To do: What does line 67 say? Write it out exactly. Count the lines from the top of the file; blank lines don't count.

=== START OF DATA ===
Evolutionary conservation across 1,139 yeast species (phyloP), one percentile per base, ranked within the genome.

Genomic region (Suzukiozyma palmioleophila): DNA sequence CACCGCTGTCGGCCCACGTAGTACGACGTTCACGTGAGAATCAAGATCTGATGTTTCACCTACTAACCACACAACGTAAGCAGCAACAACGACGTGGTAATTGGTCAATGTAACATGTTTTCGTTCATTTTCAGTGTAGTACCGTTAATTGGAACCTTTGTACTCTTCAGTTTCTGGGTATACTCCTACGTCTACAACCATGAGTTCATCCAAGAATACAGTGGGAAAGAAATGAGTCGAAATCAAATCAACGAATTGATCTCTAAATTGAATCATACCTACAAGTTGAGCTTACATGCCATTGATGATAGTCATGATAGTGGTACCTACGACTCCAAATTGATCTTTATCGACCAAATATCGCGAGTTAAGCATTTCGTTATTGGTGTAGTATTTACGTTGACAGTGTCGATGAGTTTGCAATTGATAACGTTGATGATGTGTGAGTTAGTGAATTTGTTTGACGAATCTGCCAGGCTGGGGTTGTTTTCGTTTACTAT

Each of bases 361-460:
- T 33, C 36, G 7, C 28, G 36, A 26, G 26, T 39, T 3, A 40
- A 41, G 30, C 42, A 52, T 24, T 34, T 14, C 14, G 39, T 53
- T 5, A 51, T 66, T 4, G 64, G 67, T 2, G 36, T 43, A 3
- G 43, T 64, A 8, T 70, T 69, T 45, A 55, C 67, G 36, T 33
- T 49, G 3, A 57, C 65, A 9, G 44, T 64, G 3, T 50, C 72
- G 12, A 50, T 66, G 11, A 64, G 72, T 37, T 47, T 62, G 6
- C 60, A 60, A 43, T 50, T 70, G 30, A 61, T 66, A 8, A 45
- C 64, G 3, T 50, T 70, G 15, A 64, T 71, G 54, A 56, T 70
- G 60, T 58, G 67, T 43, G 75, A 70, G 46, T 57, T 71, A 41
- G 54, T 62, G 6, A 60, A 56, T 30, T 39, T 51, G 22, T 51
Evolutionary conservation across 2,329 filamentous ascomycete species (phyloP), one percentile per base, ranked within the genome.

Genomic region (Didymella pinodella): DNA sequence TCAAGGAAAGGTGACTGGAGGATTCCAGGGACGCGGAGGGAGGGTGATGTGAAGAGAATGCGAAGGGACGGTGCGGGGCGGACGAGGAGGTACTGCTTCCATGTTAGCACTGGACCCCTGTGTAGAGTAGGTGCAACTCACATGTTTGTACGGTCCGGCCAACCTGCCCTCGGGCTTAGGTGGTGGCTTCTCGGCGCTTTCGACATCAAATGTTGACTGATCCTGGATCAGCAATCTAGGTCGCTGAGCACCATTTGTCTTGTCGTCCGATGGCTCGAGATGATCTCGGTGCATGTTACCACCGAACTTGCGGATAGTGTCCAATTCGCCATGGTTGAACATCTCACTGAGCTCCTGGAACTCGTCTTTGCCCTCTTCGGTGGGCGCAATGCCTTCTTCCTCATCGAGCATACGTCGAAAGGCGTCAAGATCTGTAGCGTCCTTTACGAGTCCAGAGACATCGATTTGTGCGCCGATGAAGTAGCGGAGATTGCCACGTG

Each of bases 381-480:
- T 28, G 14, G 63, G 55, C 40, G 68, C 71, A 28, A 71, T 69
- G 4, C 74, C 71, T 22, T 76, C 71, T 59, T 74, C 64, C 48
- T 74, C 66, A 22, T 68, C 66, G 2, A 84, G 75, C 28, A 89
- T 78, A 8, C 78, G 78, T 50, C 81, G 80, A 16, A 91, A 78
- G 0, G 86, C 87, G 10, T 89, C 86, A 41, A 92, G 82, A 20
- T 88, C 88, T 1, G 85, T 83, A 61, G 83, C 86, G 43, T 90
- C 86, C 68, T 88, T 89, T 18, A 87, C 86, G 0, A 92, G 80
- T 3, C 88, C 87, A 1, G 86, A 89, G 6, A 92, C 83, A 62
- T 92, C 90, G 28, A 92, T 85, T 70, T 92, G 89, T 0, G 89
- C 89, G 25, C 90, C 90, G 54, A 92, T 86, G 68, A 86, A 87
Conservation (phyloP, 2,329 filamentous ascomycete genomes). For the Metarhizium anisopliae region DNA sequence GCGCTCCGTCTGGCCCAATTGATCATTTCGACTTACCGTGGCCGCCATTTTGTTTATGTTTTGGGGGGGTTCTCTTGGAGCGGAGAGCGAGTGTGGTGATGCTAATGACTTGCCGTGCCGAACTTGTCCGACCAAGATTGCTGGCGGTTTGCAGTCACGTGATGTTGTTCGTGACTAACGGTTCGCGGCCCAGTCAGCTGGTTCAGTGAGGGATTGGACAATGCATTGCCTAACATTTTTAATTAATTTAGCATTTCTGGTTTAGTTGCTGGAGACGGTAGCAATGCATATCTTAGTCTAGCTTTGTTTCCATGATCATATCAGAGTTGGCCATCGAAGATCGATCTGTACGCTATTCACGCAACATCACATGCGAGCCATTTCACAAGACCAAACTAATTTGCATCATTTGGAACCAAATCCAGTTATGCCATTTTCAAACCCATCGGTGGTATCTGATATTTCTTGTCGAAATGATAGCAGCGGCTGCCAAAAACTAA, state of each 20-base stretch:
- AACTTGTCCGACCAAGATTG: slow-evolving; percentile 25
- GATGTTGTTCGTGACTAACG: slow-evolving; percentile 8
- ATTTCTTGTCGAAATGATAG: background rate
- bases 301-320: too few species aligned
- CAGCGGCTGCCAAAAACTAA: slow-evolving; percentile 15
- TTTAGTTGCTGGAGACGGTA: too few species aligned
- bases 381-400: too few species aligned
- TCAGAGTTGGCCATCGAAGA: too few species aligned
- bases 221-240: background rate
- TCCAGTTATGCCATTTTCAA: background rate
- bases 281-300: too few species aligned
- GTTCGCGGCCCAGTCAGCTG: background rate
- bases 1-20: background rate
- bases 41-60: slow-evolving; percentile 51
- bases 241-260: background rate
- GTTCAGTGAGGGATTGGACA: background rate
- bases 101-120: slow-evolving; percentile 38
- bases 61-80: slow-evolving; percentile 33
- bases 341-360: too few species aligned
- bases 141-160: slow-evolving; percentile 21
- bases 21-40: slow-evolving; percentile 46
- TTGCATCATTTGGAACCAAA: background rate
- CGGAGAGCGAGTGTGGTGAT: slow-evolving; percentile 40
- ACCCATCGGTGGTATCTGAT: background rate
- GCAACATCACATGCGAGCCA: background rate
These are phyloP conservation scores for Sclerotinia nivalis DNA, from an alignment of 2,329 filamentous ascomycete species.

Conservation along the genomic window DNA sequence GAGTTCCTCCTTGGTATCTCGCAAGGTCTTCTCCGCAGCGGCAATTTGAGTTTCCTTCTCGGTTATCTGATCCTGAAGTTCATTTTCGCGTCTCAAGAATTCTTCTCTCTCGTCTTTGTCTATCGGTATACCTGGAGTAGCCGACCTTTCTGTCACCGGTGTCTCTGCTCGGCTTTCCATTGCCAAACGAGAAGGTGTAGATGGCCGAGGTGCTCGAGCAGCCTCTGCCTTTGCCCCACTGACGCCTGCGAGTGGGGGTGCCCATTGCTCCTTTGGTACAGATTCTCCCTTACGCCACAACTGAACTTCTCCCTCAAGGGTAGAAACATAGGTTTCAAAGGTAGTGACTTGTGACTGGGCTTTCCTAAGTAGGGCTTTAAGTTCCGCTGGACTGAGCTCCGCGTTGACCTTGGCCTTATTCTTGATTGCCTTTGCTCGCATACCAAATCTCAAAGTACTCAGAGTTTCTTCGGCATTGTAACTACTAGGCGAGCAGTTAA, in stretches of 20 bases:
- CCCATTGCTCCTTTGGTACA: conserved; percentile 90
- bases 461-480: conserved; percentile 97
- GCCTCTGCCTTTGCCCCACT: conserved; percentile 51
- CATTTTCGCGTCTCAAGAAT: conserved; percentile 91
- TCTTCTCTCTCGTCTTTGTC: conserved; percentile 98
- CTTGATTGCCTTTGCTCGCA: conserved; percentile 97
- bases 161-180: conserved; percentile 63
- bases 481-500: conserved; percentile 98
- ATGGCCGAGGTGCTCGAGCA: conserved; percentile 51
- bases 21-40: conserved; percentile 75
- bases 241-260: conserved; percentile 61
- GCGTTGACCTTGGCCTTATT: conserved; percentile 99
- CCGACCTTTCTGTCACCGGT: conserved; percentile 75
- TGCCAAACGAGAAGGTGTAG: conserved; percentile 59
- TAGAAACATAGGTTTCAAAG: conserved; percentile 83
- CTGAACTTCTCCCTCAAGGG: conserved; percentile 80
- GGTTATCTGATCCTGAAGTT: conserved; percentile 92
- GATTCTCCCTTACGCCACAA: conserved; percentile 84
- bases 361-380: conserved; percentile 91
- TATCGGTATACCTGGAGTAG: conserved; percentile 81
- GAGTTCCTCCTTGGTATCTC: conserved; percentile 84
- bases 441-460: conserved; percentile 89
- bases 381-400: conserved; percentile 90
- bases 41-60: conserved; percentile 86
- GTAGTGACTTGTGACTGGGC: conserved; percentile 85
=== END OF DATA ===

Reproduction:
- CCGACCTTTCTGTCACCGGT: conserved; percentile 75